Design and advantages

Guide for rear-ventilated facades – Part 1

A multi-shell exterior wall construction is referred to as a rear-ventilated facade. The non-load-bearing facade cladding is attached to the load-bearing wall level at a distance. The outer, curtained shell usually consists of smaller individual elements that are located in front of the actual, already airtight and insulated component. The outer shell of the rear-ventilated facade is decorative but also protects the building structure from weather influences such as rain, snow, sun, wind and condensation.

The first part of our new series of guides on rear-ventilated facades describes the design and advantages of this special type of facade.

The design

A rear-ventilated facade is made up of several layers. The wall brackets are attached to the first layer, the base material. It is particularly important to use a thermal separating element here between the wall and the bracket, in order to reduce thermal bridges in the system. Then mineral insulation is laid and attached with the aid of insulation support anchors. Subsequently, the support profile is connected using fixed and sliding point screws and is slidable. Finally, the cladding material is fastened to the support profile. The rear ventilation gap created between the cladding material and the insulating material not only gives the rear-ventilated facade its name, but also adds key structural-physical advantages.
Schematic structure of a rear venitlated facade

Advantages of a rear-ventilated facade

The almost endless design options available to builders and architects when using rear-ventilated facades are an excellent feature. In addition to even and rough surfaces, three-dimensional shapes, straight and curved lines as well as a wide variety of colours can be achieved with a rear ventilated facade.

Approvals

When it comes to the embedment of facade constructions, safety is of prime importance. The use of all EJOT embedment, connector and fastening elements is specified by construction law in an ETA (European Technical Assessment). Since the European Construction Products Regulation came into effect, it is the generally recognised proof of the technical usability of a construction product in the sense of the Construction Products Regulation in the member states of the European Union.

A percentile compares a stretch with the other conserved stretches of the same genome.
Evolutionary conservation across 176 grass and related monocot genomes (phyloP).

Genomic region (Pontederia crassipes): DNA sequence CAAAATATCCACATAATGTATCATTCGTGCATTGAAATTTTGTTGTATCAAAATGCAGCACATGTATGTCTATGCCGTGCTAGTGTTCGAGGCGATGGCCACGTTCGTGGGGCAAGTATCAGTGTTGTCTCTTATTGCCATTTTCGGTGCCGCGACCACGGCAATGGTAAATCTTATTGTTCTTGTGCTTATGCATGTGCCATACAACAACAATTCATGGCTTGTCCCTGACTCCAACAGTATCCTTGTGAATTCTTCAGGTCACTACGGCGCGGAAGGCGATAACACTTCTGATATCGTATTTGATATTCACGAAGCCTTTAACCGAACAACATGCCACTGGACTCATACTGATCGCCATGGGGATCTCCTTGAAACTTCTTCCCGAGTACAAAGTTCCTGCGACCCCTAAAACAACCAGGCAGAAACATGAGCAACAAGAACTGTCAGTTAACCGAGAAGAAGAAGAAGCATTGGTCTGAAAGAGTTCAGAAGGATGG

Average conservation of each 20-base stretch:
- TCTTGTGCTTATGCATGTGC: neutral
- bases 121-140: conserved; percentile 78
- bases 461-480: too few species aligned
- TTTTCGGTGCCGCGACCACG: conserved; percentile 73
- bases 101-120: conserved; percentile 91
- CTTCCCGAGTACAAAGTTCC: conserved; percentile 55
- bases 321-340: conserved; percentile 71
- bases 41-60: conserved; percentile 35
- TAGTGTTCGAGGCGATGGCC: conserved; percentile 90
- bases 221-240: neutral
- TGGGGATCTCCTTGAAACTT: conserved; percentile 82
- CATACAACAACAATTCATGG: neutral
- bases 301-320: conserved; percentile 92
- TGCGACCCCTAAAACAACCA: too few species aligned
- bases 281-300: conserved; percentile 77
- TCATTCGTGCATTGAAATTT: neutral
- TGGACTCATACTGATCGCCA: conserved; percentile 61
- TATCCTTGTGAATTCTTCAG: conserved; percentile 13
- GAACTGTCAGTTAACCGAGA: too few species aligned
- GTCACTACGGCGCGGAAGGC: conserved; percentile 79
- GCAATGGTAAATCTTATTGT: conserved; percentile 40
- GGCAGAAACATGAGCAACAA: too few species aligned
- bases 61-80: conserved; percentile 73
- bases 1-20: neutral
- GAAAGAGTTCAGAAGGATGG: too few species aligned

The ETA evaluates the output of the respective product and states the required load data for structural engineers. Based on this assessment, the number of fasteners can be determined using influencing factors like the cladding weight, wind force and building geometry. Furthermore, the approval also contains important information and conditions about the processing of the products.

The next part of our guide for rear-ventilated facades will look at the different embedment mechanisms to consider when building a rear-ventilated facade.
DO YOU HAVE ANY FURTHER QUESTIONS?

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construction@ejot.com


GUIDEBOOK IN THE FIELD OF REAR-VENTILATED FACADES

Read also the second part of the Rear-Ventilated Facades Guidebook.
 


MORE GUIDEBOOKS

Read also our other guides for more information.
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EJOT Product recommendations for Rear-Ventilated Facades

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Two-part insulation support anchor DH


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Self-drilling screw JT4-LT-XT-3H/6-5.5x25


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Product portfolio for Rear-Ventilated Facades

As a fastening specialist, EJOT offers a variety of fastening solutions for rear-ventilated facades and ensures, that all system components are securely connected to one another.


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